Republican wins Arizona House recount
© Scott Wong

The closest race of the 2014 midterm election cycle has finally been decided, with Republican Martha McSallyMartha Elizabeth McSallyElection Countdown: Trump confident about midterms in Hill.TV interview | Kavanaugh controversy tests candidates | Sanders, Warren ponder if both can run | Super PACs spending big | Two states open general election voting Friday | Latest Senate polls The Hill's Morning Report — Sponsored by United Against Nuclear Iran — Kavanaugh and his accuser will testify publicly The Memo: Kavanaugh firestorm consumes political world MORE defeating Rep. Ron BarberRonald (Ron) Sylvester BarberKavanaugh nomination a make or break moment to repeal Citizens United Latina Leaders to Watch 2018 Principles and actions mean more than Jeff Flake’s words MORE (D-Ariz.) after a protracted recount. 

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In a statement, McSally thanked Barber for his service and said she’d seek his input on issues going forward.

"There's no getting around that this was an incredibly close and hard-fought race,” she said. “After what's been a long campaign season, it's time to come together and heal our community. That's why my focus will be on what unites us, not what divides us, such as providing better economic opportunity for our families and ensuring our country and community are kept safe." 

The victory for McSally, a former combat pilot in the U.S. Air Force, cements a dominant cycle for Republicans in which they picked up 13 seats in the House and gained a 247 to 188 advantage over Democrats. It’s their largest majority in the House since World War II.

“Martha McSally has broken barriers her entire life, and I know she will continue to fight for the issues she is passionate about in Washington. From growing jobs to securing our border, Martha will be an effective and common-sense representative for Southern Arizona," National Republican Congressional Committee Chairman Greg Walden (Ore.) said in a statement. 

Barber trailed McSally by only 161 votes after Election Day out of more than 220,000 votes cast in the fight to represent Arizona’s 2nd District. The narrow margin triggered an automatic recount, which found McSally ending with a 167-vote advantage.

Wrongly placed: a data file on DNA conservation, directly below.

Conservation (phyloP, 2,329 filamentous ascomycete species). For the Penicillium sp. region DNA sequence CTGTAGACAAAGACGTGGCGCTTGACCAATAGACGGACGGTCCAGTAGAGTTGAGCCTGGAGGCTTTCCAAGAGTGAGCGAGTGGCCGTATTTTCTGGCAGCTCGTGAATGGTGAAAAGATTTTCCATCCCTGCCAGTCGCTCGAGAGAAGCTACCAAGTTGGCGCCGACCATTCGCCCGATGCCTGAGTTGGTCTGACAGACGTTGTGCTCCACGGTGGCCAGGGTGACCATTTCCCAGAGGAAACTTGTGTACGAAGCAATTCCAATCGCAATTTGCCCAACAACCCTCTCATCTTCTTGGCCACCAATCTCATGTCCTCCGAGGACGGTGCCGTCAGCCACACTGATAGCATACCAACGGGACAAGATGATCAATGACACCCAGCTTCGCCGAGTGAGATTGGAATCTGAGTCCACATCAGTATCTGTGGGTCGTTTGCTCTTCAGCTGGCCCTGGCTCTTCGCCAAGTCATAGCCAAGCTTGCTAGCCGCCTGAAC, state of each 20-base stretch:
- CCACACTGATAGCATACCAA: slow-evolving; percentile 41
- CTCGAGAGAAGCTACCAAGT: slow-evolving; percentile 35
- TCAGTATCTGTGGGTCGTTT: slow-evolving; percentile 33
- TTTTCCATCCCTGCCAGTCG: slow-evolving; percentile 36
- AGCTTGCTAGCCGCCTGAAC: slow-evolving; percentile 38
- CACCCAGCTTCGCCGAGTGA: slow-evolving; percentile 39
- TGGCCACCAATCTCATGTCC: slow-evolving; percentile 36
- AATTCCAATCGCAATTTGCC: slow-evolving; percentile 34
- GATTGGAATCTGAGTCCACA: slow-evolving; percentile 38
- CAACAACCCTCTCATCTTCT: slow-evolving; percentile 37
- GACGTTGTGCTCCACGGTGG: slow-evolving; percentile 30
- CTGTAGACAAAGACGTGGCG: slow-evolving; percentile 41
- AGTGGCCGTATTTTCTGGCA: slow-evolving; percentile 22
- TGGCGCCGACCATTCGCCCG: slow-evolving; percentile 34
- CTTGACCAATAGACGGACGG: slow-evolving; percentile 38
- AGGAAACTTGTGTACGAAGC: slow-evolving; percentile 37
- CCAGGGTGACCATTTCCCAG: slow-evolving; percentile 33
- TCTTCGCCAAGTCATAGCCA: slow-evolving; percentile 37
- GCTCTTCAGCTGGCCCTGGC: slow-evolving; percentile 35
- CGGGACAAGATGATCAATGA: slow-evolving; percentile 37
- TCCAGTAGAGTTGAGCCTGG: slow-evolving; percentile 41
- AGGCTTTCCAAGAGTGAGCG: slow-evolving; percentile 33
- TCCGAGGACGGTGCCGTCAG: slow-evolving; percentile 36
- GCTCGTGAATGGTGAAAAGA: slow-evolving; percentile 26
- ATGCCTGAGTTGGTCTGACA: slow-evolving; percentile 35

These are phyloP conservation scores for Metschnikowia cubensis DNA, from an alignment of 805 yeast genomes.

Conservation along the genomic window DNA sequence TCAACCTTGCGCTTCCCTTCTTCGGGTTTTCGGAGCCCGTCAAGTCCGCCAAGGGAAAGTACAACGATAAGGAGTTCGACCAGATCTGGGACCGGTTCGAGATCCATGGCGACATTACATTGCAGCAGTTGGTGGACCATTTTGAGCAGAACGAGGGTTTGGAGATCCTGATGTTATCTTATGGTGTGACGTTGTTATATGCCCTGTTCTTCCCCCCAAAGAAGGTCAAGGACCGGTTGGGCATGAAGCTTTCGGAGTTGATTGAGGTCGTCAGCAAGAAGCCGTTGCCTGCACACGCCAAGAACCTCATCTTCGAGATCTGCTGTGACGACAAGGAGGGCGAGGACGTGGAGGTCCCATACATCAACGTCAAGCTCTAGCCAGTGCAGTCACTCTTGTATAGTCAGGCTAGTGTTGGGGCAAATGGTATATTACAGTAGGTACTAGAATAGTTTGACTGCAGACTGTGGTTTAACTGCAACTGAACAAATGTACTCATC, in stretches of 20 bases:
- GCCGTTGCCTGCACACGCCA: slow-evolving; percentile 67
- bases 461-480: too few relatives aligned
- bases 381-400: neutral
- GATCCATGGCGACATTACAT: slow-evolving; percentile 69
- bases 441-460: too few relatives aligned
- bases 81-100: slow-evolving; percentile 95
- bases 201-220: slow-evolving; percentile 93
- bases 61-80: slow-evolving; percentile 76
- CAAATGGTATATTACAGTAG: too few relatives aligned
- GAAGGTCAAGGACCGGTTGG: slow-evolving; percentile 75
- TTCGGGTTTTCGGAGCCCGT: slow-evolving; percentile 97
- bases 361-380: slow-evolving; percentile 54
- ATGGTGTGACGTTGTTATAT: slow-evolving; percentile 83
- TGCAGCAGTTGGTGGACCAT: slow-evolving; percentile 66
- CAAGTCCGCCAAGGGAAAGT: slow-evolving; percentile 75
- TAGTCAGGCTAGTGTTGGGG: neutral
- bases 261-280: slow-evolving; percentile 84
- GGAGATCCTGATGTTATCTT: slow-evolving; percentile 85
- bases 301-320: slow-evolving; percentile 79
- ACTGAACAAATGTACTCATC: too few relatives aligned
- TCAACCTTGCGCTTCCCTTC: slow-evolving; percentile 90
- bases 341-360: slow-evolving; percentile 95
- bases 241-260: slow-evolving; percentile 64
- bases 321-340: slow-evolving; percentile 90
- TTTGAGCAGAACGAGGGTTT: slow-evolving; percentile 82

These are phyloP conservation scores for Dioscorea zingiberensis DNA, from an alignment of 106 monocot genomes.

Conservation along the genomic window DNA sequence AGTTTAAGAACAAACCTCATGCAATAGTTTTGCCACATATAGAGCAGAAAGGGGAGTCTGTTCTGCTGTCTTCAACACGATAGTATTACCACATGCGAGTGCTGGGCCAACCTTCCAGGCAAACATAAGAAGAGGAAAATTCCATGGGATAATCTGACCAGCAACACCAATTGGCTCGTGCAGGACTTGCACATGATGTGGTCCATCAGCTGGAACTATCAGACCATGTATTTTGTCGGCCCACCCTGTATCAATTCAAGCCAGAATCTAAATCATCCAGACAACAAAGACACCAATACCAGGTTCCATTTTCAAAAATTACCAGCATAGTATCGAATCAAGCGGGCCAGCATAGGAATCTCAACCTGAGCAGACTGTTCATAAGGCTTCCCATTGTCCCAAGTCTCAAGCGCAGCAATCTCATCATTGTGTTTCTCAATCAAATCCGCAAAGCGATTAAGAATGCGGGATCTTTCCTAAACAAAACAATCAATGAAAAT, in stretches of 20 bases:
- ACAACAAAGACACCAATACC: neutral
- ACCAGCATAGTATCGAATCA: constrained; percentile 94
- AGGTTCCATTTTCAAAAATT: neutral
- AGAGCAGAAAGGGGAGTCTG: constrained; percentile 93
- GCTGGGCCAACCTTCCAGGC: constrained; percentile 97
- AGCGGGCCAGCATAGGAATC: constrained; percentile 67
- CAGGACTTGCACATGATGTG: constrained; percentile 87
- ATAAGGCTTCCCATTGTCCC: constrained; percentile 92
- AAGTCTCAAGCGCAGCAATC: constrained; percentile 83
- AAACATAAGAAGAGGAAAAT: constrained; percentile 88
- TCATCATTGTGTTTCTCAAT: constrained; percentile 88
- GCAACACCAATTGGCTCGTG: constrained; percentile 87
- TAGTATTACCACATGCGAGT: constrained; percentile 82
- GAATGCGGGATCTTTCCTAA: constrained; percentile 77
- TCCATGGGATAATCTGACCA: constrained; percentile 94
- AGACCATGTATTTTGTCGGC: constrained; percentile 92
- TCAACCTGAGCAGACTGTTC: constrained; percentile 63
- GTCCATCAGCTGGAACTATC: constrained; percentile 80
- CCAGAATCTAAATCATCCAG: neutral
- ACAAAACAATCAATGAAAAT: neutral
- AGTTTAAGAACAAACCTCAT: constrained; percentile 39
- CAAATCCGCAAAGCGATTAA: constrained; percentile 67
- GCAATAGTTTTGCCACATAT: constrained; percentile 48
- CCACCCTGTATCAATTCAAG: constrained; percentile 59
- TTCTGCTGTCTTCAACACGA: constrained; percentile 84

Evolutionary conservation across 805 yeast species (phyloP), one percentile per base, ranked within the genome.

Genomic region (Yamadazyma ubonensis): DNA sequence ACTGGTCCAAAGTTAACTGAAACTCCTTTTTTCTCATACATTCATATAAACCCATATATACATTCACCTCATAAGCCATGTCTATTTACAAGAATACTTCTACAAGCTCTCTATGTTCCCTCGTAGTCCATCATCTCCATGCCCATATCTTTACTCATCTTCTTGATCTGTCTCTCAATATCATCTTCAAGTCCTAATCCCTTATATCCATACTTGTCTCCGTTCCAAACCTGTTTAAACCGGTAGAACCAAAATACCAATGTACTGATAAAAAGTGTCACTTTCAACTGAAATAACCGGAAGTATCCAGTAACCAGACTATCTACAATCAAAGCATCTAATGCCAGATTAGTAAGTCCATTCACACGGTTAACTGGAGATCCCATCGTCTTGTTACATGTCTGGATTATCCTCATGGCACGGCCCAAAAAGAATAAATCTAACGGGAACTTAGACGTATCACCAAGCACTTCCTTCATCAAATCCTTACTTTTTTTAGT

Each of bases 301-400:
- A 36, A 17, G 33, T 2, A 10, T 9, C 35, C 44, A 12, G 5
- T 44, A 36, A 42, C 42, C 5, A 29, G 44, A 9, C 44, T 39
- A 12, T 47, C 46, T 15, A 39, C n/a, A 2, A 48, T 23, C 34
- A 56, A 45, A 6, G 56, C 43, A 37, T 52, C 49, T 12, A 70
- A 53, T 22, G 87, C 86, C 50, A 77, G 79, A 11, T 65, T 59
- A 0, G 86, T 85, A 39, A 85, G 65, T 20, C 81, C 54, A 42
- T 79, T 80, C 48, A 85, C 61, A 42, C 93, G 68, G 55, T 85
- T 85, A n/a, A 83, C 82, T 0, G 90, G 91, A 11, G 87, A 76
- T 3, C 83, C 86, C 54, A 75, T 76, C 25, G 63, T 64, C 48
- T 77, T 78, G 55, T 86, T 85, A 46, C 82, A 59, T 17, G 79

The Barber campaign launched a handful of legal challenges ahead of the recount in an effort to include more than 130 provisional ballots it believed were legally cast but erroneously disqualified.

The Board of Supervisors in Pima and Cochise counties ruled against allowing more time to consider the provisional ballots, and the Barber campaign also lost a challenge it filed in federal district court.

Barber conceded the race to McSally and will not launch any further challenges to the recount in court. However, he said he was proud of his efforts to include the provisional ballots his team believes were wrongly excluded.

"Today I congratulated Martha McSally on her victory, and wished her well in serving Southern Arizonans,” Barber said in a statement. “This result is not the one we hoped for, but we take solace in having spoken out loud and clear for the principle that every legal vote should be counted. As in every election system, there are imperfections in ours, and we must work to correct them. When an election is as close as this one has been, we do our best to arrive at the correct result, and then accept it with respect for the voters.”

Barber and McSally were both in Washington during the lame duck.

Barber continued with his duties as a representative, while McSally, who declared victory in November, attended new member orientation and began hiring staff.

The race for former Rep. Gabrielle Giffords’s (D-Ariz.) seat was a top target by both Republicans and Democrats in the 2014 cycle after a similarly close race in 2012, when Barber narrowly defeated McSally.

Barber was the district director for Giffords and was wounded in the mass shooting in 2011 that killed six people and seriously injured the congresswoman. Giffords stepped down in early 2012 to focus on her recovery.

—This post was updated at 1 p.m.